15 October 2014
A READER ASKS || How do I get my daughter in for a sleep study now that she's an adult?
My 22-year-old has sleep issues. She did an overnight study in her early teens at a local hospital and presented with VERY disrupted sleep, but we didn't follow up then because we didn't understand. She recently got Medicaid coverage as a young adult. Do you have a suggestion where to start back in on testing leading to diagnosis and treatment? I have a feeling it's the root of a lot of issues. I am really hoping to get her on this path.. She's adopted, but I have family members with sleep issues; in fact, three of my five siblings use CPAP machines. At least two of them have narcolepsy. I know it can really impact all facets of your life. -- Anonymous
You are absolutely right that disordered sleep can really impact all facets of your life! And when a young person with sleep problems grows into adulthood with the same sleep issues (perhaps worse than they ever were), that can lead to a lifetime of problems not only with sleep but with overall health.
Your daughter will need a referral as patients cannot refer themselves to a sleep center but must go through a physician. She should go to her Medicaid primary care physician, explain her concerns and what she would like to do. She should especially emphasize any coexisting health conditions which may be related to her current sleep problems.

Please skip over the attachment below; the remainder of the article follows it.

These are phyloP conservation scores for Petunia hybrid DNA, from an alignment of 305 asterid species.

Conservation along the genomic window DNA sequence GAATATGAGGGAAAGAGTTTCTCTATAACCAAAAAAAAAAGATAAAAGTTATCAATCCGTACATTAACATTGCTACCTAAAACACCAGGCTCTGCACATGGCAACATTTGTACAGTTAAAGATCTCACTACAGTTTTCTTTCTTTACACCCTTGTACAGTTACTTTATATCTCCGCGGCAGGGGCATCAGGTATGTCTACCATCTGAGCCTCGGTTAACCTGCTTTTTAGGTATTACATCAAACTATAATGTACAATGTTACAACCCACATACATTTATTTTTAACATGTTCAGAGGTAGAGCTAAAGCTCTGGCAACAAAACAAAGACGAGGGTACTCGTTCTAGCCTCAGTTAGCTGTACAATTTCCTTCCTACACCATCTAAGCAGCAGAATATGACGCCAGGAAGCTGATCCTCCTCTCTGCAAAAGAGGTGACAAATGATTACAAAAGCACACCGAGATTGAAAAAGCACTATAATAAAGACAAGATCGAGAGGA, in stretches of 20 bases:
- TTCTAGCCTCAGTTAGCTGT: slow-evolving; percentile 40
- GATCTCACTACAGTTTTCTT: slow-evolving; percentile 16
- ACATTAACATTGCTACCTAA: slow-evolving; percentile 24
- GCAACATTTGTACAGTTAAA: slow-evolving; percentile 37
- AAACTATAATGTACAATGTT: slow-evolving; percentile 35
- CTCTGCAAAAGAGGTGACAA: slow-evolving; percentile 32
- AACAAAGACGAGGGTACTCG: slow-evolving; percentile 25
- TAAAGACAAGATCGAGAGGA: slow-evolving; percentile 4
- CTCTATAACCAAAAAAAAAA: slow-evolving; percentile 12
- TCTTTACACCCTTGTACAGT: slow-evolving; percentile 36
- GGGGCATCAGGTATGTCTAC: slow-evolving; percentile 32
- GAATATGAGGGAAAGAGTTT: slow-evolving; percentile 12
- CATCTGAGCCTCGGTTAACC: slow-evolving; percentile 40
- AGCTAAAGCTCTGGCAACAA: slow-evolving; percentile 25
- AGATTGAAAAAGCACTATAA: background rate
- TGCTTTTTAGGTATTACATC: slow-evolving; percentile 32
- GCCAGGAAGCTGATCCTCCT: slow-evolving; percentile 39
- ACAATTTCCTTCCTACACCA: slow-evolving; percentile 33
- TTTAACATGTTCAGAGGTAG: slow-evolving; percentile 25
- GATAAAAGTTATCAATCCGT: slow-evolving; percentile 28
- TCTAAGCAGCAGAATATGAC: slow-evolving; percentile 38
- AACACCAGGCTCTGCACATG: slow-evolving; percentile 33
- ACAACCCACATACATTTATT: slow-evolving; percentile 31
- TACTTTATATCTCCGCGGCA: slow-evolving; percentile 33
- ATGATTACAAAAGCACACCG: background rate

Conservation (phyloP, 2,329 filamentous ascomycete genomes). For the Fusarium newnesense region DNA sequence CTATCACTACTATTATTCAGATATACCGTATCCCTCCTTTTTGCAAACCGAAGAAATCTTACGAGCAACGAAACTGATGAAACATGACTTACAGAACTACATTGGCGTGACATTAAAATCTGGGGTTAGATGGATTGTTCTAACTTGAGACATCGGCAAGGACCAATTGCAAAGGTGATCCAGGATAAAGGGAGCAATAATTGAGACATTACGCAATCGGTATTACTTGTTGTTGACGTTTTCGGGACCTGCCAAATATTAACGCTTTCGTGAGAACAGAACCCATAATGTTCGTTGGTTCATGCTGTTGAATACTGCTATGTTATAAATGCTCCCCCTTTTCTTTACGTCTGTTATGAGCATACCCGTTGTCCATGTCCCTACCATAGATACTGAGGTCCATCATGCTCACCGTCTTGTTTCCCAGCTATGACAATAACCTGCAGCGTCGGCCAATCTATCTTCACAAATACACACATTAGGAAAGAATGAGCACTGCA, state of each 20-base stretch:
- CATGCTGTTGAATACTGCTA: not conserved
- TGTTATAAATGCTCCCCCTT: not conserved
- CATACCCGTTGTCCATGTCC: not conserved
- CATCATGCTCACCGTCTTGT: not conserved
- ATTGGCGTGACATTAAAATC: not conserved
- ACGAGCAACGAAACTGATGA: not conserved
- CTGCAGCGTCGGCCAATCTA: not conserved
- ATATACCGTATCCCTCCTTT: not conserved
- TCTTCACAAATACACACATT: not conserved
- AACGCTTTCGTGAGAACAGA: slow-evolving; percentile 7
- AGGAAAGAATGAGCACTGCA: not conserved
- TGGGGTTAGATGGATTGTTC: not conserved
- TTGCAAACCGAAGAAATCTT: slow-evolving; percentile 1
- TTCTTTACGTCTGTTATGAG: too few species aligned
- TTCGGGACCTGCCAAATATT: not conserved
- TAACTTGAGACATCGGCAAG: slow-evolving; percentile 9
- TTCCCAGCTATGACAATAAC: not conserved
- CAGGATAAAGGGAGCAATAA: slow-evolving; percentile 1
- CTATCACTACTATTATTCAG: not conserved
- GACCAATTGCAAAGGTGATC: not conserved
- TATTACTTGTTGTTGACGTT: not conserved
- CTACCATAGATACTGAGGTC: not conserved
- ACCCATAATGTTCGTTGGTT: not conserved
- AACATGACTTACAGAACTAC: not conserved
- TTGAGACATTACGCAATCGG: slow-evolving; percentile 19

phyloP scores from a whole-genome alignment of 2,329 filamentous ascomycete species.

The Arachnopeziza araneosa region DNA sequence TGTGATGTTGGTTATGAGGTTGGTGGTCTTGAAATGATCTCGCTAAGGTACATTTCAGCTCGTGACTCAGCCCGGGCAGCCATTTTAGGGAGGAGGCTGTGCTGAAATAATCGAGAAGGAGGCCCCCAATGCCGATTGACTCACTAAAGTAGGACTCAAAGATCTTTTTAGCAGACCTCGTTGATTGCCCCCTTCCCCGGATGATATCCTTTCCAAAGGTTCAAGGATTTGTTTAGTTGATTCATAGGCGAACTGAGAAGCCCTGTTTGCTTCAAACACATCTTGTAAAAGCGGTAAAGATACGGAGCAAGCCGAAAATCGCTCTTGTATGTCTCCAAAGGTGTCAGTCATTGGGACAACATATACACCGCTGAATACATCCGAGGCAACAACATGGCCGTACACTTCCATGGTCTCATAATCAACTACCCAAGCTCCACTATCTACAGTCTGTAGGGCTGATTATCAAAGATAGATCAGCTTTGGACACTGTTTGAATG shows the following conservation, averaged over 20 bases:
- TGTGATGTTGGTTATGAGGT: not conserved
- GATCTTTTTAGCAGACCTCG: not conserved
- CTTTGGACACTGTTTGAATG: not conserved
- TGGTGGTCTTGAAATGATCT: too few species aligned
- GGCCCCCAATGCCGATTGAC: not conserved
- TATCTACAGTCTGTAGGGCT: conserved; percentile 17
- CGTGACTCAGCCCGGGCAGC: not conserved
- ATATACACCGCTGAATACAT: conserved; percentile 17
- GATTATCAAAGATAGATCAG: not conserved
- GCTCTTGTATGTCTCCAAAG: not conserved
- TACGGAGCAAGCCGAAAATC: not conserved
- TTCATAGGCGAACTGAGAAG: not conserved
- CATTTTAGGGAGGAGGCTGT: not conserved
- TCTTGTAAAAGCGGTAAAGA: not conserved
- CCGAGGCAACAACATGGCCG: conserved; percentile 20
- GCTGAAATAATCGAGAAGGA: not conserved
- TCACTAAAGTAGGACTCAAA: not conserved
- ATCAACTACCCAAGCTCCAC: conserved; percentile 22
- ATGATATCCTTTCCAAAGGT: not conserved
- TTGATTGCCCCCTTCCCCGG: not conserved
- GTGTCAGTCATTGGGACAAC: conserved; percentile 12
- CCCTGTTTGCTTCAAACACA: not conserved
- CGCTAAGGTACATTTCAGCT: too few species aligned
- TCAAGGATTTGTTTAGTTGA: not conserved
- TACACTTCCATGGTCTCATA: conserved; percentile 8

A lot can change to a growing body in a decade, and these days there's so much more evidence of connections between poor sleep and chronic health problems. Treating her sleep problems now means she'll very likely be alleviating some her other health issues as well, maybe even preventing some from developing. Not only does that mean improved quality of life for her, but lower health costs down the line.
It will be up to her doctor to determine the protocol that leads to a referral for a new test, but I would be surprised if they didn't support ordering a new study. Medicaid is quite particular about what it will cover and may require a home sleep test first, so be prepared to do this. Home tests were not available a decade ago and have become a popular and inexpensive option for screening likely overnight test candidates.
If she's okay with it, I'd suggest you attend these consultations with her physicians as an advocate; as her parent, you can offer insights into the reasons behind the first test and explain how you didn't know as much about sleep at that time, which can help to explain why she is still having problems. Doctors are usually supportive when their patients demonstrate a support system has been put in place to help them with potential future therapies.
Have a question? Contact SHC here